Sunday, May 22, 2016

The Surprising Reason We're Not In The Zone When We Trade

If you click on the graphical display above, you'll see the results of a very simple demonstration using heart rate variability biofeedback.  (I used the Heart Math Freeze Framer biofeedback system for the demonstration; the newer version is called em-Wave.) 
In the demonstration, I first attempted to enter and stay "in the zone" by regulating my breathing and sustaining focused concentration.  Notice the regular sine-wave rhythms in the top display.  The finger sensor to the biofeedback unit is picking up a high degree of "coherence" in the variability of my heart beats.  This coherence has been associated with greater emotional well being, improved cognitive performance, and enhanced access to intuition.  

The bottom left display shows that I am functioning "in the zone" during this period of coherence.  Over that period, almost all my scores fall into the green (high) coherence category (bottom right frame).  When hooked to the unit, you can see your rhythms, whether you're in the zone, and whether you're scoring in the green area.  All of these give you instantaneous feedback to let you know if your self-control efforts are succeeding.

Notice the change in my rhythms (top panel) about midway through the demonstration.  At that point, I began talking aloud about financial markets in a stream of consciousness fashion.  I was *not* talking about anything stressful, but notice that simply taking my mind off the self-control efforts was sufficient to get me out of the zone (bottom left panel) and put my readings in the red zone.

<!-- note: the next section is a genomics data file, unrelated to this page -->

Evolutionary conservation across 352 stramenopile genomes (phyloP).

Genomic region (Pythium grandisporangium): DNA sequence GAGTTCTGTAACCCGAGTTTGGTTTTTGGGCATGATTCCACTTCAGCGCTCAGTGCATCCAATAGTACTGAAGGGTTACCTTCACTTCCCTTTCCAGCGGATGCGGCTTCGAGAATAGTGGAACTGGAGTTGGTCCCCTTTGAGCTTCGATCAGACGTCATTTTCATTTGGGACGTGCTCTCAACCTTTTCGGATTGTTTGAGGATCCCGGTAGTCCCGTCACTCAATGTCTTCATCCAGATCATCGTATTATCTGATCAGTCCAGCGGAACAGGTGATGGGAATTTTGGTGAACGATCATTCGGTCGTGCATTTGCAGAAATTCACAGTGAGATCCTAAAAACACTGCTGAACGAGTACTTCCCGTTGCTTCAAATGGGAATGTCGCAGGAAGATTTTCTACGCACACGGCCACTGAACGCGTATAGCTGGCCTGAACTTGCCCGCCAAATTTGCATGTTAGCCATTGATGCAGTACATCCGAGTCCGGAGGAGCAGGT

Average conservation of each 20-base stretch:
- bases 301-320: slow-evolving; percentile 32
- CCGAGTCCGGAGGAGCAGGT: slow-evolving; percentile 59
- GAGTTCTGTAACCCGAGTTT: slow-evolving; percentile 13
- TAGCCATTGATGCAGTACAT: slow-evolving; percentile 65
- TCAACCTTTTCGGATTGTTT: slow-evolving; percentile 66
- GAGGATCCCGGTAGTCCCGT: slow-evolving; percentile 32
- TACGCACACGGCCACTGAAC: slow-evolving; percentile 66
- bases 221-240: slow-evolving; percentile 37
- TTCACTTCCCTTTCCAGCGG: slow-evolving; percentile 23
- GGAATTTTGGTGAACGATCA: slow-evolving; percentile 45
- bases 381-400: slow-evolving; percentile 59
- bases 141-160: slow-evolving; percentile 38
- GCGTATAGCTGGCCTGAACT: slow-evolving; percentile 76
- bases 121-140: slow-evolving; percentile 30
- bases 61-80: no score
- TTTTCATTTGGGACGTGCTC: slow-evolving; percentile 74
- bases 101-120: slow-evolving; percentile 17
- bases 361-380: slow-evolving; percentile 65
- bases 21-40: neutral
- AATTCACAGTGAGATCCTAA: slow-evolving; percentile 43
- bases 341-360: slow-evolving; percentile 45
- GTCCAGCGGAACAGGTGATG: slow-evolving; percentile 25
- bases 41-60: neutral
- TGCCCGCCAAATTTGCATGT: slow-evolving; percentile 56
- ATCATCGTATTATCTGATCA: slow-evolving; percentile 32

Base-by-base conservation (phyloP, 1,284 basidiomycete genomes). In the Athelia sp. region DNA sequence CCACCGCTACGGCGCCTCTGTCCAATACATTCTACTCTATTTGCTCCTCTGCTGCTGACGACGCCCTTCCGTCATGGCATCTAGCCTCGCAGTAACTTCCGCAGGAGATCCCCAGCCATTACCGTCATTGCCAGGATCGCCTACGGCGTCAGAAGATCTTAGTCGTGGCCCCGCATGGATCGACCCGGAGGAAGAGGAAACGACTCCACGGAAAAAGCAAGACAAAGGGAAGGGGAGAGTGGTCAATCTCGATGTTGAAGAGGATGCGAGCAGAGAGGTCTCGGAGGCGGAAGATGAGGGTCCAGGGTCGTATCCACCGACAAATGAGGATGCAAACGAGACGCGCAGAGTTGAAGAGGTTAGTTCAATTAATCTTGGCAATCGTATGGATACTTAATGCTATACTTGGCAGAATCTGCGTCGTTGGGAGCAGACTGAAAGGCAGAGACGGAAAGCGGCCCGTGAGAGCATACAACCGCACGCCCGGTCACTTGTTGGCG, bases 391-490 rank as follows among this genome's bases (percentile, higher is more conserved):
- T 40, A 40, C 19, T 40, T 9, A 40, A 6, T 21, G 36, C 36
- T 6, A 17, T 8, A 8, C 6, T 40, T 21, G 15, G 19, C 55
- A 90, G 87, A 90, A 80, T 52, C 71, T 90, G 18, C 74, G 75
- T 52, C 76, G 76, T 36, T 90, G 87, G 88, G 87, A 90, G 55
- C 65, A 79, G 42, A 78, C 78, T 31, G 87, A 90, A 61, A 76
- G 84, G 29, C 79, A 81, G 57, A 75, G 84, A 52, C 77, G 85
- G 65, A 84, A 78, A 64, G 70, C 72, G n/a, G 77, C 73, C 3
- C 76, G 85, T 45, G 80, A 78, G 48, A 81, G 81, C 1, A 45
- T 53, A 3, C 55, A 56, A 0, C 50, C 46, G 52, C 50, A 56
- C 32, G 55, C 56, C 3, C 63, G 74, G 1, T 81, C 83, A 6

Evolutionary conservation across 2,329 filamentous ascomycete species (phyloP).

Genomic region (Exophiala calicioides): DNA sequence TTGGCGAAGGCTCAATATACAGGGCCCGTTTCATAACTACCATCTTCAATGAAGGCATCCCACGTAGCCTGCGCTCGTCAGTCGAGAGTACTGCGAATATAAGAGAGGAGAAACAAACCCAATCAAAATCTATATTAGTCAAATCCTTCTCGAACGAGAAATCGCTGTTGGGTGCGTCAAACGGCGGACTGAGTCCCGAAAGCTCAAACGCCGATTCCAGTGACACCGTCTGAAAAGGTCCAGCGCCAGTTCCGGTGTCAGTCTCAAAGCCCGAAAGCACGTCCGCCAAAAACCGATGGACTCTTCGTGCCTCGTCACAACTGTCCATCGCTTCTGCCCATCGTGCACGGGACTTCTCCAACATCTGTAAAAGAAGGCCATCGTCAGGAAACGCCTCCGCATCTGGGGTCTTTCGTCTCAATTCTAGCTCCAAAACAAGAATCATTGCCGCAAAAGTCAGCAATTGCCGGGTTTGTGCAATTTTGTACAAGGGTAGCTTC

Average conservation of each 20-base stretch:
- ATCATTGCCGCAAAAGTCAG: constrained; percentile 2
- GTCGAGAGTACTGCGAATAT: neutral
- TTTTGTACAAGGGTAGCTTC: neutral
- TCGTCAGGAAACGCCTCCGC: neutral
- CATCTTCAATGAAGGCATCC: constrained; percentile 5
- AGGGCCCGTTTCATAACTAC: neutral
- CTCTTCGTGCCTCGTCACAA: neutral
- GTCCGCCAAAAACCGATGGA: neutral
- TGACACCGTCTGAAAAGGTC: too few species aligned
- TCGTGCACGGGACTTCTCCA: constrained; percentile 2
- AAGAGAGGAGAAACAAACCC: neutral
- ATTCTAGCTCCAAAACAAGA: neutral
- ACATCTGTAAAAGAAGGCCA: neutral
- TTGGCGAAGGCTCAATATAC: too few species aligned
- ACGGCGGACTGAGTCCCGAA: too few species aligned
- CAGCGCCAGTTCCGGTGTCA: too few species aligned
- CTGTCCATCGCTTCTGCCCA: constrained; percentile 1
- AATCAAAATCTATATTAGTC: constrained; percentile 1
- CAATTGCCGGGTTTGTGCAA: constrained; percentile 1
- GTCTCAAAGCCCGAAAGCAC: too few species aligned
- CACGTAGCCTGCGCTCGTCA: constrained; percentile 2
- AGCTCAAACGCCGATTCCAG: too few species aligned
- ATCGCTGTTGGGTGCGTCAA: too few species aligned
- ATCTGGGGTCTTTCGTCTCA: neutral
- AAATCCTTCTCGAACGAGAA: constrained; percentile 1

This is very important, because it suggests that it doesn't take frustrations and losing trades to nudge us out of our zones.  Our normal daily routines take us out of our optimal states of consciousness.  Once we begin talking, walking, watching screens, etc., we are no longer in that heightened state of focus and self-control that represents our performance zone.  

You can see that I was in the zone from the very beginning of the demonstration.  It takes me little time to get into the zone, because of years of practice.  Note, however, that even this practice was not sufficient to keep me from leaving the zone once I went into the talk-aloud mode.  Where the practice has helped is in returning to the zone once I find myself distracted, frustrated, etc.  That is useful, but it doesn't address the more basic problem:  our daily work routines are incompatible with our optimal performance zone.  

If this is the case, taking trading breaks and preceding work days with meditation are helpful, but the real challenge is sustaining the zone while we are making decisions in financial markets.  This would require a very different work routine: one in which we are minimally distracted, minimally active, and highly self-controlled in our breathing and focus.  Online chat?  Switching from screen to screen to see what is moving?  Little to none of what we usually do when we're trading keep us in a zone and indeed take us out of our ideal state.

Nor would writing in journals or talking with trading coaches help the situation.  Only a change in our trading process and training to sustain the zone in real time would enable us to make decisions from an optimal state.  This is truly a frontier of trading psychology.

Further Reading:  Heart Rate Variability and Self Control in Trading